- “Must and should” – these are two words that would be appearing very often in the contract of the franchise and indicating that they are bound to perform that particular part and have no other choice. A franchise agreement can contain additions or restrictions. The franchisor can add few clauses keeping in mind the future for company and it is for the franchisee to look into the validity of the clause and calculate the risks involved.
- Revenue Sharing – A Franchisee must measure the cost effectiveness and royalty. The agreement may contain a clause to pay royalty to the franchisor for transferring the franchisee and for every sale proceeds. However, some agreements have clause drafted in such a way that the Franchisee must deposit all his sale proceeds to a bank account and the Franchisor after deducting his share make payments to the Franchisee. This clause seems to be unfair since a Franchisee requires money to sustain cost of business while waiting for payment from the Franchisor.
- Exclusivity Clause – A new franchisee may not have as much power as the experienced franchisees. A new Franchisee hence, must look into the location and competition involved in the area while protecting his own interests.
- Indemnity Clause – Few Agreements have incorporated an indemnity clause, wherein the Franchisee will indemnify the franchisor. While it should be other way round, let us say when the business shuts down suddenly, the franchisee may suffer out of the loans taken, investments,etc
- Taking Over your Franchise – Certain Agreements compel you to incorporate a clause in your Lease/License Agreement that a Franchisor can take over the business in the same premises after the Franchisee has quit before efflux of time or made to quit by the Franchisor. Such a clause is arbitrary, as where the outlet is your private property, you might be forced to lease out your premises to the Franchisor.
- At who’s Expense?– A Franchise agreement may have clause for training programmes or annual inspection or arbitration, etc where the burden of cost is imposed upon the Franchisee.
- Franchisor’s Obligations– An agreement may impose several obligations on the Franchisee, while it may evade its own obligations. For e.g.: A defective product sold or anti-competitive pricing, etc would be the Franchisor’s liability and it is bound to indemnify the Franchisee.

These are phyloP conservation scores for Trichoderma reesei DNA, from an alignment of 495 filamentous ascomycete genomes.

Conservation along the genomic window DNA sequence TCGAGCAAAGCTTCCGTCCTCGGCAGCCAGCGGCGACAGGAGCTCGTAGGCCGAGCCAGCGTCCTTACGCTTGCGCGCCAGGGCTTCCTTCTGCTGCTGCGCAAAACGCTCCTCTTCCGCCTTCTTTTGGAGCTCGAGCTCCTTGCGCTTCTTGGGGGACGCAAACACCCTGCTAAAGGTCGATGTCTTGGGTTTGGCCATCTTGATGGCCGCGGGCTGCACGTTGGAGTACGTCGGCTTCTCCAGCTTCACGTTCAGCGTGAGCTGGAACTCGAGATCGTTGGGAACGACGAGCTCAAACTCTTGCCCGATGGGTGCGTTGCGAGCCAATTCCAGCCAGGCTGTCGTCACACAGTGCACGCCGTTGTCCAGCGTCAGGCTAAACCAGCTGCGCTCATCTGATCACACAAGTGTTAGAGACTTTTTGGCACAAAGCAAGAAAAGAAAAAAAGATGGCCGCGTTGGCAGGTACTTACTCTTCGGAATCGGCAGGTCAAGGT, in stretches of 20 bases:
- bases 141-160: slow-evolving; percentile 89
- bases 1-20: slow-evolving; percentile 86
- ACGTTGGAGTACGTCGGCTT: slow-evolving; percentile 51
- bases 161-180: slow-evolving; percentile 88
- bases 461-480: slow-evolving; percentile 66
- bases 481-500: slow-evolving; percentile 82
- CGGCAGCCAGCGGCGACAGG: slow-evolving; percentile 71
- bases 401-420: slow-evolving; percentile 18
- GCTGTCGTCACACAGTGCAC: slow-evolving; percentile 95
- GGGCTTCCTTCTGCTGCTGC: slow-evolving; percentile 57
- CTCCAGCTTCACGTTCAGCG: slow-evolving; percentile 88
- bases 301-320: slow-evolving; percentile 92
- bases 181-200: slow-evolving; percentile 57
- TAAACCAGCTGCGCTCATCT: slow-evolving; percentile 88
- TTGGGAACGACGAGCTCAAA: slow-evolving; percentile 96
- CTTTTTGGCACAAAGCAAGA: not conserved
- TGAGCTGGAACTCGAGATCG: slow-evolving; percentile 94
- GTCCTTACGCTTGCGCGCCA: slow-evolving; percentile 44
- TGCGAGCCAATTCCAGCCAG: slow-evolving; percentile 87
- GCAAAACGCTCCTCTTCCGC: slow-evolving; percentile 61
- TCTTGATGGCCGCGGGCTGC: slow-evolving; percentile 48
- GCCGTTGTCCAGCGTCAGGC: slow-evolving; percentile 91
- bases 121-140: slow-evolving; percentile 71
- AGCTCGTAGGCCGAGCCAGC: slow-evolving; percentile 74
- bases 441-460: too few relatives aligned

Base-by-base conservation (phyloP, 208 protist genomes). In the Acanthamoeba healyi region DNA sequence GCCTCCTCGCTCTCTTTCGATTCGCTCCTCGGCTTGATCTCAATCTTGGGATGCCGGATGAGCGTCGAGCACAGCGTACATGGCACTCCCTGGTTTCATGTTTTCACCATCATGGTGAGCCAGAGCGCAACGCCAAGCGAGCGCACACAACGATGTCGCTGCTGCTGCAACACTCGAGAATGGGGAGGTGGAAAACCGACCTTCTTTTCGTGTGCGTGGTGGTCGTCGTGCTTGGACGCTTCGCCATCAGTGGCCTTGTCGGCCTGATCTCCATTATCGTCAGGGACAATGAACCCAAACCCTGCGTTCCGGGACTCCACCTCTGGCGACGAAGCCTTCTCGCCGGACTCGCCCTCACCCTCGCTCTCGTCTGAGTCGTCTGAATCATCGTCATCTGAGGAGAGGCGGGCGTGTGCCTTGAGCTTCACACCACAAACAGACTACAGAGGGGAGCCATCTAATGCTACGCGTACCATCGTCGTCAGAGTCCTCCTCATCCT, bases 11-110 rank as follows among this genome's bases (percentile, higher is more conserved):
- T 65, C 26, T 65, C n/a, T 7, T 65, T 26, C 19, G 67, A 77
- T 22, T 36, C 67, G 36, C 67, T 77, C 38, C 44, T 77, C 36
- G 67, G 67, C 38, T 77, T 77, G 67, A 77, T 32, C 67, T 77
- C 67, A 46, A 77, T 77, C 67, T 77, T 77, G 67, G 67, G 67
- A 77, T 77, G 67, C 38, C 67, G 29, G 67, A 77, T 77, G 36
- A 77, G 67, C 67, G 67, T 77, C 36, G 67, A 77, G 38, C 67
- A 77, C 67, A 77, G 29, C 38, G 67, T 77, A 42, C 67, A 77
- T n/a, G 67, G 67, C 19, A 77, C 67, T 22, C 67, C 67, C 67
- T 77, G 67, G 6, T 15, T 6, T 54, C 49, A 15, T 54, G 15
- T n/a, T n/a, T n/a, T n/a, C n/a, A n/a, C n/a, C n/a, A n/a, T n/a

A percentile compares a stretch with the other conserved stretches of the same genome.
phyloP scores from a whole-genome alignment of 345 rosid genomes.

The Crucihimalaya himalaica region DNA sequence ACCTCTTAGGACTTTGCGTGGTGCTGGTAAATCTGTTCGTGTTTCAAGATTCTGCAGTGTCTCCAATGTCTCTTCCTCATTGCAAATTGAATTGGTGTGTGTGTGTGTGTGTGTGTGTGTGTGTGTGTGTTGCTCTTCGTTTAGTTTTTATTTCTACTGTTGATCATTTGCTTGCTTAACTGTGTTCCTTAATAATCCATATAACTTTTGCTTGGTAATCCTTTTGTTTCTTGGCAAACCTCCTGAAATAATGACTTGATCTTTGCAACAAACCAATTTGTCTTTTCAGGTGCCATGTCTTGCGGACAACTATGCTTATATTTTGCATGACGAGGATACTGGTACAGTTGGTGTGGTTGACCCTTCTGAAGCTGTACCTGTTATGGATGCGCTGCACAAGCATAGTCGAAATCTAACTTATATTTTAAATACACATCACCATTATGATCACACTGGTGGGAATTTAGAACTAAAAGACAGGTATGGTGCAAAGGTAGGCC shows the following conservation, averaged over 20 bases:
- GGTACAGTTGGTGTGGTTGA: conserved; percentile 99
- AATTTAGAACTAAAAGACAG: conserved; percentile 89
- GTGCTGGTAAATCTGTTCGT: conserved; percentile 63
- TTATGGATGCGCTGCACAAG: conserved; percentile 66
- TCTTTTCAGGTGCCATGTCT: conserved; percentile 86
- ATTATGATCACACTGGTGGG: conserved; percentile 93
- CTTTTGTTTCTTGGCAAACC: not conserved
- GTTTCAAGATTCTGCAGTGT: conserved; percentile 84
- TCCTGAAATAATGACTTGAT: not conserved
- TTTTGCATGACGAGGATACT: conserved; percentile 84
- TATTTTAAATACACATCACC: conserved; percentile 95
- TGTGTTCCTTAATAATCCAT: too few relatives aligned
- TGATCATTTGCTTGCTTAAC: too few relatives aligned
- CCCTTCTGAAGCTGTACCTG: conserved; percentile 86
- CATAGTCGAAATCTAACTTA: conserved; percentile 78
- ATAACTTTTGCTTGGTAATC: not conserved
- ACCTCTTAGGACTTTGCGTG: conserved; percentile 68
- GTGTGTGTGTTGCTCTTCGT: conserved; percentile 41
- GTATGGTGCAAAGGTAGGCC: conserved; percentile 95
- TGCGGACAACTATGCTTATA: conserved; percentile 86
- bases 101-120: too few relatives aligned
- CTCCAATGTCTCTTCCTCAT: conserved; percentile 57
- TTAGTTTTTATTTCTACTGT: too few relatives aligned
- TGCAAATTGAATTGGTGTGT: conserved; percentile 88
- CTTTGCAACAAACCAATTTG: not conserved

- Dispute Resolution Mechanism – Accessibility and Viability of a dispute resolution mechanism should be in place.
- Lock-In Period – A lock-in period is more like a jail term and one must ascertain whether the business can sustain for that long and what are the consequences of breach of lock-in. A Franchisor would like to look for stability in the Franchisee before giving the Franchise and vice versa. Some Agreements arbitrarily impose a penalty of Rs.50 Lakh for breach of Lock-in, but let us say where the problem lies in the Franchisor and because of this the profit reduces to a negligible sum it would be a loss for the Franchisee and a win-win for the Franchisor.
- Exit Strategy: A Franchisor may have a clause in restraint of trade. This condition might deter your exit strategy. Most of the franchise agreements last for 10 to 20 years and where a franchisee seeks to exit before the completion of this term, the same can prove to be problematic.
In conclusion, the only risk the franchisor is likely to face is the disclosure of certain confidential subject which might be spill to his competitors. On a positive note, the franchisee has to usurp an established franchise and run the business and where the Franchisor grows through the franchisee, the recognition could bring great results for both. In such cases, even the Franchisor would be willing to negotiate terms of the agreement. He undergoes lower financial risk where the franchisor takes care of the establishment and indemnifies for the loss incurred. It’s a great opportunity and environment to learn about working of a business and market developments but involves huge risks. Ultimately, a franchisee has to transfer the goodwill that he has earned over the period if the contract is not renewed and could seem unsatisfying but one must remember that he does not have the last word.